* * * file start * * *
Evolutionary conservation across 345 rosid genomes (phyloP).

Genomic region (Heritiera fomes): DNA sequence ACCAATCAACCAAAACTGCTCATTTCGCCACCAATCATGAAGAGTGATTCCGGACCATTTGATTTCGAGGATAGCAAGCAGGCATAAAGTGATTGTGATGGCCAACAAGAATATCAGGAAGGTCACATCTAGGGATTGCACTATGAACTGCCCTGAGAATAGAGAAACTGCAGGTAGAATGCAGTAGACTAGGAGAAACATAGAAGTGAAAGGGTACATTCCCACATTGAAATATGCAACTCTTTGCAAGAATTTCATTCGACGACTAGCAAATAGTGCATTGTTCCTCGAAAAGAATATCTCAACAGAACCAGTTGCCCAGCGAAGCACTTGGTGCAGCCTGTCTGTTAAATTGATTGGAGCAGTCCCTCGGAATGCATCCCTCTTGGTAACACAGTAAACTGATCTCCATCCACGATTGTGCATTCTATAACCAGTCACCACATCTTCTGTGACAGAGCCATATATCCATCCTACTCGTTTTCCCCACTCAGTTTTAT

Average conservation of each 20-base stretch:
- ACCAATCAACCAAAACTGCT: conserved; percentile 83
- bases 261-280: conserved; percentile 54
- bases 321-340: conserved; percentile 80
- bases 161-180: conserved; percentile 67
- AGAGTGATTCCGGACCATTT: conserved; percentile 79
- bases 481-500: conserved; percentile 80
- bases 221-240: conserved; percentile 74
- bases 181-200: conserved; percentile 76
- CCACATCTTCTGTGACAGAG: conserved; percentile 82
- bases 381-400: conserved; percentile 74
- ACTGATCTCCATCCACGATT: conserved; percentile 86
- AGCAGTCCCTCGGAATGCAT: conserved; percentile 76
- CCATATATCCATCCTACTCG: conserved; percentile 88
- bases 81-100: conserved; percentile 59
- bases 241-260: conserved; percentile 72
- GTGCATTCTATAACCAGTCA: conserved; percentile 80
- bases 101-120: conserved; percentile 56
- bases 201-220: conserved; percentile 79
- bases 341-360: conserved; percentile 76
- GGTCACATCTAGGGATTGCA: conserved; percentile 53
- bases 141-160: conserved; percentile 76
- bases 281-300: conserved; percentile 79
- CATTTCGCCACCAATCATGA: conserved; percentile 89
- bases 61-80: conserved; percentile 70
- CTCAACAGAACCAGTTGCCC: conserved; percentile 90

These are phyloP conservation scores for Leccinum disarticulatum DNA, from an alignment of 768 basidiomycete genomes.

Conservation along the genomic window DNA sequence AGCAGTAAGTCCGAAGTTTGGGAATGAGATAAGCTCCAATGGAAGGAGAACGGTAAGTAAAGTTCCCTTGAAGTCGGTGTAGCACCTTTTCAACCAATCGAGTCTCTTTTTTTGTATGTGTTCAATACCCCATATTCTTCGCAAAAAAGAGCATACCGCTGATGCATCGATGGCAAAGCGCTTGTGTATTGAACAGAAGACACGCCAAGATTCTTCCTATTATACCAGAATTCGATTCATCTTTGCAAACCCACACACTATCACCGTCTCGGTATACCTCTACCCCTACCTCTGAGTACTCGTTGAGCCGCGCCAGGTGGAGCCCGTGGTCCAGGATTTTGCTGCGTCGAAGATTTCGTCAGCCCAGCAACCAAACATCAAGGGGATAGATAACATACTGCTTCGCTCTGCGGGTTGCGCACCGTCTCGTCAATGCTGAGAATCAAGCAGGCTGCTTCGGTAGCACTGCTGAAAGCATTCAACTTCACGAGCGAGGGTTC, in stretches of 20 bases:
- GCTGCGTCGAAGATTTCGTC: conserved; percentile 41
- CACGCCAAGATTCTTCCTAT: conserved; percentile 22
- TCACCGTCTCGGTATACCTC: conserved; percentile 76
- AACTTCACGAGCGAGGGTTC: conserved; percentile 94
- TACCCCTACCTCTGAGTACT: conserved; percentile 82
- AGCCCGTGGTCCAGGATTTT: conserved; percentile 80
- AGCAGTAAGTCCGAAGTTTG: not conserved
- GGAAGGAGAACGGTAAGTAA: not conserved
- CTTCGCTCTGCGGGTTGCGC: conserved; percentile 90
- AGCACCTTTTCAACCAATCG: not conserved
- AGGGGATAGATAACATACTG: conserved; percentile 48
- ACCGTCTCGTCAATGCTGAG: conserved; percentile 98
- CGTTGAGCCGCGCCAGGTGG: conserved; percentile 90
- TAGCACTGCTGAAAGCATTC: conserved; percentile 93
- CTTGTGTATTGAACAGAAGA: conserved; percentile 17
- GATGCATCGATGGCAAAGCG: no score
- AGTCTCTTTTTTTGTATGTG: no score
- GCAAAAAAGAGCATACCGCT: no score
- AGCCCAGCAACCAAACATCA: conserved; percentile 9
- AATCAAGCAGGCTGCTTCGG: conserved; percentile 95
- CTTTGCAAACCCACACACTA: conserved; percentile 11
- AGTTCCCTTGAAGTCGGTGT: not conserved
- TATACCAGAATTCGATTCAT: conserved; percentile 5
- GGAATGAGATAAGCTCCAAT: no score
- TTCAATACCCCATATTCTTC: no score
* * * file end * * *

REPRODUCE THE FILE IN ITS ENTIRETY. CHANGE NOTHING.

Evolutionary conservation across 345 rosid genomes (phyloP).

Genomic region (Heritiera fomes): DNA sequence ACCAATCAACCAAAACTGCTCATTTCGCCACCAATCATGAAGAGTGATTCCGGACCATTTGATTTCGAGGATAGCAAGCAGGCATAAAGTGATTGTGATGGCCAACAAGAATATCAGGAAGGTCACATCTAGGGATTGCACTATGAACTGCCCTGAGAATAGAGAAACTGCAGGTAGAATGCAGTAGACTAGGAGAAACATAGAAGTGAAAGGGTACATTCCCACATTGAAATATGCAACTCTTTGCAAGAATTTCATTCGACGACTAGCAAATAGTGCATTGTTCCTCGAAAAGAATATCTCAACAGAACCAGTTGCCCAGCGAAGCACTTGGTGCAGCCTGTCTGTTAAATTGATTGGAGCAGTCCCTCGGAATGCATCCCTCTTGGTAACACAGTAAACTGATCTCCATCCACGATTGTGCATTCTATAACCAGTCACCACATCTTCTGTGACAGAGCCATATATCCATCCTACTCGTTTTCCCCACTCAGTTTTAT

Average conservation of each 20-base stretch:
- ACCAATCAACCAAAACTGCT: conserved; percentile 83
- bases 261-280: conserved; percentile 54
- bases 321-340: conserved; percentile 80
- bases 161-180: conserved; percentile 67
- AGAGTGATTCCGGACCATTT: conserved; percentile 79
- bases 481-500: conserved; percentile 80
- bases 221-240: conserved; percentile 74
- bases 181-200: conserved; percentile 76
- CCACATCTTCTGTGACAGAG: conserved; percentile 82
- bases 381-400: conserved; percentile 74
- ACTGATCTCCATCCACGATT: conserved; percentile 86
- AGCAGTCCCTCGGAATGCAT: conserved; percentile 76
- CCATATATCCATCCTACTCG: conserved; percentile 88
- bases 81-100: conserved; percentile 59
- bases 241-260: conserved; percentile 72
- GTGCATTCTATAACCAGTCA: conserved; percentile 80
- bases 101-120: conserved; percentile 56
- bases 201-220: conserved; percentile 79
- bases 341-360: conserved; percentile 76
- GGTCACATCTAGGGATTGCA: conserved; percentile 53
- bases 141-160: conserved; percentile 76
- bases 281-300: conserved; percentile 79
- CATTTCGCCACCAATCATGA: conserved; percentile 89
- bases 61-80: conserved; percentile 70
- CTCAACAGAACCAGTTGCCC: conserved; percentile 90

These are phyloP conservation scores for Leccinum disarticulatum DNA, from an alignment of 768 basidiomycete genomes.

Conservation along the genomic window DNA sequence AGCAGTAAGTCCGAAGTTTGGGAATGAGATAAGCTCCAATGGAAGGAGAACGGTAAGTAAAGTTCCCTTGAAGTCGGTGTAGCACCTTTTCAACCAATCGAGTCTCTTTTTTTGTATGTGTTCAATACCCCATATTCTTCGCAAAAAAGAGCATACCGCTGATGCATCGATGGCAAAGCGCTTGTGTATTGAACAGAAGACACGCCAAGATTCTTCCTATTATACCAGAATTCGATTCATCTTTGCAAACCCACACACTATCACCGTCTCGGTATACCTCTACCCCTACCTCTGAGTACTCGTTGAGCCGCGCCAGGTGGAGCCCGTGGTCCAGGATTTTGCTGCGTCGAAGATTTCGTCAGCCCAGCAACCAAACATCAAGGGGATAGATAACATACTGCTTCGCTCTGCGGGTTGCGCACCGTCTCGTCAATGCTGAGAATCAAGCAGGCTGCTTCGGTAGCACTGCTGAAAGCATTCAACTTCACGAGCGAGGGTTC, in stretches of 20 bases:
- GCTGCGTCGAAGATTTCGTC: conserved; percentile 41
- CACGCCAAGATTCTTCCTAT: conserved; percentile 22
- TCACCGTCTCGGTATACCTC: conserved; percentile 76
- AACTTCACGAGCGAGGGTTC: conserved; percentile 94
- TACCCCTACCTCTGAGTACT: conserved; percentile 82
- AGCCCGTGGTCCAGGATTTT: conserved; percentile 80
- AGCAGTAAGTCCGAAGTTTG: not conserved
- GGAAGGAGAACGGTAAGTAA: not conserved
- CTTCGCTCTGCGGGTTGCGC: conserved; percentile 90
- AGCACCTTTTCAACCAATCG: not conserved
- AGGGGATAGATAACATACTG: conserved; percentile 48
- ACCGTCTCGTCAATGCTGAG: conserved; percentile 98
- CGTTGAGCCGCGCCAGGTGG: conserved; percentile 90
- TAGCACTGCTGAAAGCATTC: conserved; percentile 93
- CTTGTGTATTGAACAGAAGA: conserved; percentile 17
- GATGCATCGATGGCAAAGCG: no score
- AGTCTCTTTTTTTGTATGTG: no score
- GCAAAAAAGAGCATACCGCT: no score
- AGCCCAGCAACCAAACATCA: conserved; percentile 9
- AATCAAGCAGGCTGCTTCGG: conserved; percentile 95
- CTTTGCAAACCCACACACTA: conserved; percentile 11
- AGTTCCCTTGAAGTCGGTGT: not conserved
- TATACCAGAATTCGATTCAT: conserved; percentile 5
- GGAATGAGATAAGCTCCAAT: no score
- TTCAATACCCCATATTCTTC: no score